Li Keqiang 李克强
One of China's Top Future Leaders to Watch
- Born 1955
- Executive vice premier (2008–present)
- Politburo Standing Committee member (2007–present)
- Full member of the Central Committee of the CCP (1997–present)
Personal and Professional Background
Li Keqiang was born in 1955 in Dingyuan County, Anhui Province. Li joined the CCP in 1976. He was a sent-down youth at an agricultural commune in Anhui’s Fengyang County from 1974 to 1976, and served as party secretary in a Production Brigade in the county (1976–78). Li received both a bachelor’s degree in law (1982) and a doctoral degree in economics (1994, on a part-time basis) from Peking University. He advanced his early career mainly through the Chinese Communist Youth League (CCYL), serving as secretary of the CCYL Committee at Peking University (1982–83), alternate member (1983–85), secretary (1985–93), and first secretary (1993–98) of the Secretariat of the CCYL Central Committee. In 1998, Li was transferred to Henan Province, where he served as deputy party secretary and governor (1998–2004). He then served as party secretary of Liaoning Province (2004–07).
Family and Patron-Client Ties
Li comes from a mid-level official family—his father was a county-level local cadre in Fengyang County, Anhui Province. Li is widely considered to be a protégé of Hu Jintao, whom he met at the CCYL Central Committee in the early 1980s. Li’s wife, Cheng Hong, is currently a professor of English language and literature at Capital University of Economics and Business in Beijing. The couple have one daughter, who graduated from Peking University and currently studies in the United States, according to some unverified sources.
Political Prospects and Policy Preferences
Li is in line to succeed Wen Jiabao as premier of the State Council at the 12th National People’s Congress, which will be held in March 2013. But some critics believe that Li lacks former premier Zhu Rongji’s political courage and Wen Jiabao’s charisma (and also Wen’s quick sense of how to respond to crises). As the country needs a strong premier like Zhu Rongji to effectively control localities and vested corporate interest groups, there is a slight possibility that Li will have to take the chairmanship of the National People’s Congress (currently the No. 2 top position in the power hierarchy in the country) and leave the premiership to a “tough” leader such as Wang Qishan. One should not overlook Li’s strengths, however. For example, in the current 371-member (including alternates) Central Committee of the CCP, a total of 86 (23 percent) used to work closely with Li Keqiang in the CCYL leadership. Based on his previous work and the populist policy agenda he shares with his mentor Hu Jintao, Li’s hot-button policy issues will include increasing employment, offering more affordable housing, providing basic health care, balancing regional development, and promoting innovation in clean energy technology.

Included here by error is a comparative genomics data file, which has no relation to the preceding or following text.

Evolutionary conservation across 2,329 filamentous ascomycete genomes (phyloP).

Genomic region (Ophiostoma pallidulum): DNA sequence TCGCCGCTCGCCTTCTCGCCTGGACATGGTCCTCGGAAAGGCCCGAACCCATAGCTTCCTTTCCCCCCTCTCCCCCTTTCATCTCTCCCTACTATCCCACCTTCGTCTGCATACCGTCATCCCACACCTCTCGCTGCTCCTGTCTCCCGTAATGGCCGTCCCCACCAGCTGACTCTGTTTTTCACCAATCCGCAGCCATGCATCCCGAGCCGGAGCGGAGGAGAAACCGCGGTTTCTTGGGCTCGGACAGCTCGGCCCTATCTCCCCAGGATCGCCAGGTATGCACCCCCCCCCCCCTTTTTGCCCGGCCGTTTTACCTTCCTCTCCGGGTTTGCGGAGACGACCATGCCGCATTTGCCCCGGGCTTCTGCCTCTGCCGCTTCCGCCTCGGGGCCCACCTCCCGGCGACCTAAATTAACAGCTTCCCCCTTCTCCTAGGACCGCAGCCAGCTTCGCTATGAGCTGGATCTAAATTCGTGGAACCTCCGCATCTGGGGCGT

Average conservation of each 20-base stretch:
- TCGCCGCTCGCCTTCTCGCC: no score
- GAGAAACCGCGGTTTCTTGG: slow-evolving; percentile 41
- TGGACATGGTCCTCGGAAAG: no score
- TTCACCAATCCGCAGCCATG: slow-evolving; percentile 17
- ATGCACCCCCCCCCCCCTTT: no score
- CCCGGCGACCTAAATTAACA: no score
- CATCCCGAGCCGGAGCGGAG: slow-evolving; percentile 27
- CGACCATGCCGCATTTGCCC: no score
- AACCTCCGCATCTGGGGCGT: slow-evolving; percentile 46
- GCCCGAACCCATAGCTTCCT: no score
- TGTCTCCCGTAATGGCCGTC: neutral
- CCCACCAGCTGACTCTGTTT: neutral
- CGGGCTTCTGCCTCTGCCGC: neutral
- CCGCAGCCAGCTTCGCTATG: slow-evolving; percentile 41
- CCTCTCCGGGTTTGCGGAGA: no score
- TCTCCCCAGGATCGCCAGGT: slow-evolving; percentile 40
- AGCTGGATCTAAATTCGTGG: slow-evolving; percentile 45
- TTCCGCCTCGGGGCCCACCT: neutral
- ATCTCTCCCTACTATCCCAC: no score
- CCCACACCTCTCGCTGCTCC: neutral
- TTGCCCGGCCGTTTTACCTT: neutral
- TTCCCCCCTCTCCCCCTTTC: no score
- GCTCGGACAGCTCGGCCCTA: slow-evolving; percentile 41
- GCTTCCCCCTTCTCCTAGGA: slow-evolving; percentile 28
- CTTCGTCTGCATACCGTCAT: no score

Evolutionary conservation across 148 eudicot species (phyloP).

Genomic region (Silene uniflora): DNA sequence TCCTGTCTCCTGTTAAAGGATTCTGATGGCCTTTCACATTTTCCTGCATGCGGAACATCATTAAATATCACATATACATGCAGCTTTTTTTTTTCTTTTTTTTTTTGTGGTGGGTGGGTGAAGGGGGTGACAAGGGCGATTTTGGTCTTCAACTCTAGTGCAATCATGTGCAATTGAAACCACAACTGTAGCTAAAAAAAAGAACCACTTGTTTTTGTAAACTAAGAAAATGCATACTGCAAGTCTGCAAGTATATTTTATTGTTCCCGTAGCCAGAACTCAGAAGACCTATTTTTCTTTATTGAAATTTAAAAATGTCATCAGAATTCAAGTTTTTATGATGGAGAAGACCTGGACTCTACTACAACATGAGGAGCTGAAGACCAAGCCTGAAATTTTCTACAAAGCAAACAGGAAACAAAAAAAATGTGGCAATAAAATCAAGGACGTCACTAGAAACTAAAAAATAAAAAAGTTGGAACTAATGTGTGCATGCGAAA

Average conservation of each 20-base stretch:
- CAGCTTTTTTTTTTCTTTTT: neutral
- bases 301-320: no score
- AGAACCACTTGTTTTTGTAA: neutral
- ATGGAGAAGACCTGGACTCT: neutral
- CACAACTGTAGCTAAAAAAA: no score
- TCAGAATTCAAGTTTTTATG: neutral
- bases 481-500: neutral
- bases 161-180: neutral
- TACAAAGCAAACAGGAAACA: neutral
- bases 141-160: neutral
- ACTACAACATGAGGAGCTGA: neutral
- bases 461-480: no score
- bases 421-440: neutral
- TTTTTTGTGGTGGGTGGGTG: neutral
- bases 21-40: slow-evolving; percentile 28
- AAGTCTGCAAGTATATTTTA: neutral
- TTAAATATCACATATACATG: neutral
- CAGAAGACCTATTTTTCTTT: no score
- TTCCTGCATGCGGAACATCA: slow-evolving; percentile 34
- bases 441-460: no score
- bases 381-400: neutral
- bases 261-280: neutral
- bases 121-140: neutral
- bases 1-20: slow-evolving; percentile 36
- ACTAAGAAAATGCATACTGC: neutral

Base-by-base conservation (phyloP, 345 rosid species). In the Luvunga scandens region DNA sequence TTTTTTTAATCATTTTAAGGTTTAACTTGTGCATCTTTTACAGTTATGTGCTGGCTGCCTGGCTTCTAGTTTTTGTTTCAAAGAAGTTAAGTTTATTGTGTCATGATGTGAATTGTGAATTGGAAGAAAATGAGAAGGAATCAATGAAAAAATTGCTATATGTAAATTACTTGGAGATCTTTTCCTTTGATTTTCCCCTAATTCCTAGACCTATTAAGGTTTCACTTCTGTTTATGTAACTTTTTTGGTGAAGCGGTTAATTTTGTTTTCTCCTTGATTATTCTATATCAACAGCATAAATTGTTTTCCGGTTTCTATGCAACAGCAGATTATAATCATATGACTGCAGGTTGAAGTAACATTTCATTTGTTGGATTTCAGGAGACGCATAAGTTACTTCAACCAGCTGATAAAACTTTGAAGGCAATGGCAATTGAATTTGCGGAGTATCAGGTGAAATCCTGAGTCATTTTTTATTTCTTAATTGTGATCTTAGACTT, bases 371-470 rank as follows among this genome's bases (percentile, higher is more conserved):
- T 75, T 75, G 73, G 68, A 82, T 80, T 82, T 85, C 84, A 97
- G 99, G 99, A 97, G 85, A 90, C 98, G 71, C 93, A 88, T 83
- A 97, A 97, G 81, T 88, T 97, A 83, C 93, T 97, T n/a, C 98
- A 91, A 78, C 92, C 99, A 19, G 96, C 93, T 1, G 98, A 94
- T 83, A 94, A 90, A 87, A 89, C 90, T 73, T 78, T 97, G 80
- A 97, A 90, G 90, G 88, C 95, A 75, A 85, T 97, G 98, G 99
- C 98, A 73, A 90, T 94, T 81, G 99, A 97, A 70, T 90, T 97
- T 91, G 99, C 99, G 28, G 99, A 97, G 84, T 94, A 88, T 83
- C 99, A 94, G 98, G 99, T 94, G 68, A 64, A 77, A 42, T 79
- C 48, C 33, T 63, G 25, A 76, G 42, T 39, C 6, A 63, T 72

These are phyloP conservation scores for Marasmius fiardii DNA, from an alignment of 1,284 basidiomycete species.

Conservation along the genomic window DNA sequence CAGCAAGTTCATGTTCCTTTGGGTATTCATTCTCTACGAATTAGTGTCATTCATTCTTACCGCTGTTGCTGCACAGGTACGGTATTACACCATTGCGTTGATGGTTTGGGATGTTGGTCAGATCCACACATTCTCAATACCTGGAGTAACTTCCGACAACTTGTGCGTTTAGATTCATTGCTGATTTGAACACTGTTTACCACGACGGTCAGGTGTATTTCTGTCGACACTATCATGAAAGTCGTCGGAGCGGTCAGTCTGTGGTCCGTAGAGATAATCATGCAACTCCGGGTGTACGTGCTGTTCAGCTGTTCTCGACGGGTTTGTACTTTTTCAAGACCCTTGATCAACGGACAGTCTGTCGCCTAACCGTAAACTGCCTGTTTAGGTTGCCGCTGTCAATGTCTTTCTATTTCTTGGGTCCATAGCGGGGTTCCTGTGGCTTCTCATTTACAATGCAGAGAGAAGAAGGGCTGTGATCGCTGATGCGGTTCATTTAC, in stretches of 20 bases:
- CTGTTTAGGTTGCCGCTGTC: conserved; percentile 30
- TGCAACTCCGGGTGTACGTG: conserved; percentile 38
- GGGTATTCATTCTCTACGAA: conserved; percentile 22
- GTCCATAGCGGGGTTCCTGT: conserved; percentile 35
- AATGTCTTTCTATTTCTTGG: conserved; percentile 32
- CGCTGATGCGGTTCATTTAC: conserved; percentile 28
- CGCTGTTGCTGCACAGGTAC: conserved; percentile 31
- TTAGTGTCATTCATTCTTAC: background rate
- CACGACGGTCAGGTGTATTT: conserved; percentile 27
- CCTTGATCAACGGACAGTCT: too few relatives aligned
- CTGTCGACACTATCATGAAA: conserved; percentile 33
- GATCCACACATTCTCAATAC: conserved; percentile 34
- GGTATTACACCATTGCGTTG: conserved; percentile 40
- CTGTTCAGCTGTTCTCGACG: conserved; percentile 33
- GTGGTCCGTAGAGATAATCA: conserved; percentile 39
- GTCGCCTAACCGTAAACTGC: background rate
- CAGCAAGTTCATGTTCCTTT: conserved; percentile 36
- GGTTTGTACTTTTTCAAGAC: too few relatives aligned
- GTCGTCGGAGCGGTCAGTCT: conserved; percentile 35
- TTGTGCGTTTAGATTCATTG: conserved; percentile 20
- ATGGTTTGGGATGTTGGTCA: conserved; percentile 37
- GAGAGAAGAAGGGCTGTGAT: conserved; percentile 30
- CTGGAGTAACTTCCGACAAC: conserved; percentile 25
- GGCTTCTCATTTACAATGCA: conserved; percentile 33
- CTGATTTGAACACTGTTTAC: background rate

For more information about Li Keqiang’s family background and his early experiences, see Hong Qing 洪清, He will be China’s Top Manager: The Biography of Li Keqiang (他将是中国大管家—李克强传; New York: Mirror Books, 2010).
Editor's Note: The profile above was prepared by the China Center's Cheng Li and originally appeared in the China Leadership Monitor.